Stefan Zweig

28 Nov 1881 // 23 Feb 1942


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For vanity, too, inebriates; gratitude, too, intoxicates; tenderness, too, can blissfully confuse the senses.
States of profound happiness, like all other forms of intoxication, are apt to befuddle the wits; intense enjoyment of the present always makes one forget the past.
No envy is more mean than that of small-minded beings when they see a neighbor lifted, as though borne aloft by angels, out of the dull drudgery of their common existence; petty spirits are more ready to forgive a prince the most fabulous wealth than a fellow-sufferer beneath the same yoke the smallest degree of freedom.
It is only the immeasurable, the limitless that terrifies us. That which is set within defined, fixed limits is a challenge to our powers, comes to be the measure of our strength.
Our decisions are to a much greater extent dependent on our desire to conform to the standards of our class and environment than we are inclined to admit. A considerable proportion of our reasoning is merely an automatic function, so to speak, of influences and impressions which have become part of us...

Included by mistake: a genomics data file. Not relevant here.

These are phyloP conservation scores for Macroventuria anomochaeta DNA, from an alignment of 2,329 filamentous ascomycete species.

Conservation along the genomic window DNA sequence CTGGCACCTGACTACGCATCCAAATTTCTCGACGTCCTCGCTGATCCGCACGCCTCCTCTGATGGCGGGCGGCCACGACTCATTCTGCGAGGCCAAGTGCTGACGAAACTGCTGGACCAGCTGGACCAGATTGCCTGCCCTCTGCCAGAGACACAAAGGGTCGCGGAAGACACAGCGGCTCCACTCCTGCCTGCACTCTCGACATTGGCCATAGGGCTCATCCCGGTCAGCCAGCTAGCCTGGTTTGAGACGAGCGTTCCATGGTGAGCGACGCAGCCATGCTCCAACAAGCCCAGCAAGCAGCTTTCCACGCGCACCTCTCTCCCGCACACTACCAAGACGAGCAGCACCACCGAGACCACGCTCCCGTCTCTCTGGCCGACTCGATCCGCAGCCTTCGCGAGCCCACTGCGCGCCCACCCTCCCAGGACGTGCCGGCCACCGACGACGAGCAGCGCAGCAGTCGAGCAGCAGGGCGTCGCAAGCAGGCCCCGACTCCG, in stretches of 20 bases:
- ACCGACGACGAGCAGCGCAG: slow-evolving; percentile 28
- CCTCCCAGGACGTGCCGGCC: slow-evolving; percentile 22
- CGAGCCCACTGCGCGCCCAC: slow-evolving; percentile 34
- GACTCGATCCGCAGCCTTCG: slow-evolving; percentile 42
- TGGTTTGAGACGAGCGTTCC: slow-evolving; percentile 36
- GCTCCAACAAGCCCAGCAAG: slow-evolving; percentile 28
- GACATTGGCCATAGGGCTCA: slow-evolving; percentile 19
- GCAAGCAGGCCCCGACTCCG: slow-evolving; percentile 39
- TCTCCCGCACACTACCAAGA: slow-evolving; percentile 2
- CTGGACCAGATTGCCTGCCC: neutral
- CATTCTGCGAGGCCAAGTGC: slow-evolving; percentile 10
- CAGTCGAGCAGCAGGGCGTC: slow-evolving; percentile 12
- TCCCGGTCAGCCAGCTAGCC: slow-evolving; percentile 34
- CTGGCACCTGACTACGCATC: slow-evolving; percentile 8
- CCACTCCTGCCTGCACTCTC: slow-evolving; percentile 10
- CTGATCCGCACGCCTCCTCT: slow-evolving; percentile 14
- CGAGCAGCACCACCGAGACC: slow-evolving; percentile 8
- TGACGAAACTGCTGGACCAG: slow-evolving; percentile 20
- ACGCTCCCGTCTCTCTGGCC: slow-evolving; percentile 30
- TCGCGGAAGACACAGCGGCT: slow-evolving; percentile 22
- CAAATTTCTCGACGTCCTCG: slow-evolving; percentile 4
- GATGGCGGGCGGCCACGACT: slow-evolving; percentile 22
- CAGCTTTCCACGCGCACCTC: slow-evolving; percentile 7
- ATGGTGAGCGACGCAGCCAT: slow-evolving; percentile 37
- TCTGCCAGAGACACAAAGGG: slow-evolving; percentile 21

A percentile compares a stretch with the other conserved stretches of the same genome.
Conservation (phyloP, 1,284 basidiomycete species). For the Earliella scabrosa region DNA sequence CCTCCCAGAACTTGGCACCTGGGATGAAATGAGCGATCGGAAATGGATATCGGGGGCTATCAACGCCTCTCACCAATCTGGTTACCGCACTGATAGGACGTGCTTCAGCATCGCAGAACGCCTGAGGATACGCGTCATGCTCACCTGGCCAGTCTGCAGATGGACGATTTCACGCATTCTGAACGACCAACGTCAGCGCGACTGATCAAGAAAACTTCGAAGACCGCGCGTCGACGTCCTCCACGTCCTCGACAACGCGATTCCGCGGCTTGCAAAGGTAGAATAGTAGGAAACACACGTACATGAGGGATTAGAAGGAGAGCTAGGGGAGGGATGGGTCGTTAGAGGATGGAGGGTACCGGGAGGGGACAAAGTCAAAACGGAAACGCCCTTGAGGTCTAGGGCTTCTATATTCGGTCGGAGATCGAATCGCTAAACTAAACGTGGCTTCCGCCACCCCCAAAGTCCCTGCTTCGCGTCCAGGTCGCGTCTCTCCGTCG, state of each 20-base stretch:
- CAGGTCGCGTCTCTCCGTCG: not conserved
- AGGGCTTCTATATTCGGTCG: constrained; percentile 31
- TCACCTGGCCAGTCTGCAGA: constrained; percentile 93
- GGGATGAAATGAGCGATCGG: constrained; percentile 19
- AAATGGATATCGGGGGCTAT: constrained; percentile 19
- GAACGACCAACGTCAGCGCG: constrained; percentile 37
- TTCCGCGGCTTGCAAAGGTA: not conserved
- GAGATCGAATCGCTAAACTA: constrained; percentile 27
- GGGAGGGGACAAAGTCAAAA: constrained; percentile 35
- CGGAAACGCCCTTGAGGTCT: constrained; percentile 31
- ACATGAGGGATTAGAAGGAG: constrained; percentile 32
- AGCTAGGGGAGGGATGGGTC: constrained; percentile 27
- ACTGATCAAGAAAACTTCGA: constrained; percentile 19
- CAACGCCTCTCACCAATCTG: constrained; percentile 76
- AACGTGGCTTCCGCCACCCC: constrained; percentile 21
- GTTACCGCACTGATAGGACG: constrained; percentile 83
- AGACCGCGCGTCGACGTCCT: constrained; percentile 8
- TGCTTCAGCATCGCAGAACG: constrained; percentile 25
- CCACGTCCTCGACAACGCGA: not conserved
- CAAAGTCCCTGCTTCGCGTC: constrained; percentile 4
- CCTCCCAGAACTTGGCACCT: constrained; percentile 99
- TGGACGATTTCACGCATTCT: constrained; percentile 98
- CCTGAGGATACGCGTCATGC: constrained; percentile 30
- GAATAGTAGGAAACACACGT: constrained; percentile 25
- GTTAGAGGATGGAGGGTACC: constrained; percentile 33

For the first time I began to perceive that true sympathy cannot be switched on and off like an electric current, that anyone that identifies himself with the fate of another is robbed to some extent of his own freedom.
It always demands a far greater degree of courage for an individual to oppose an organized movement than to let himself be carried along with the stream � individual courage, that is, a variety of courage that is dying out in these times of progressive organization and mechanization.
Exalt yourself by devoting yourself to others, enrich yourself by making everyone�s destiny your own, by enduring and understanding every facet of human suffering through your pity.
But theoretical, imagined suffering is not what distresses a man and destroys his peace of mind. Only what you have seen with pitying eyes can really shake you.
It is never until one realizes that one means something to others that one feels there is any point or purpose in one�s own existence.
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On Anger: "For every minute you remain angry, you give up sixty seconds of peace of mind."
On Destiny: "Our destiny exercises its influence over us even when, as yet, we have not learned its nature: it is our future that lays down the law of our today."
Human, All Too Human
On Friendship: "A crowd is not company; and faces are but a gallery of pictures; and talk but a tinkling cymbal, where there is no love."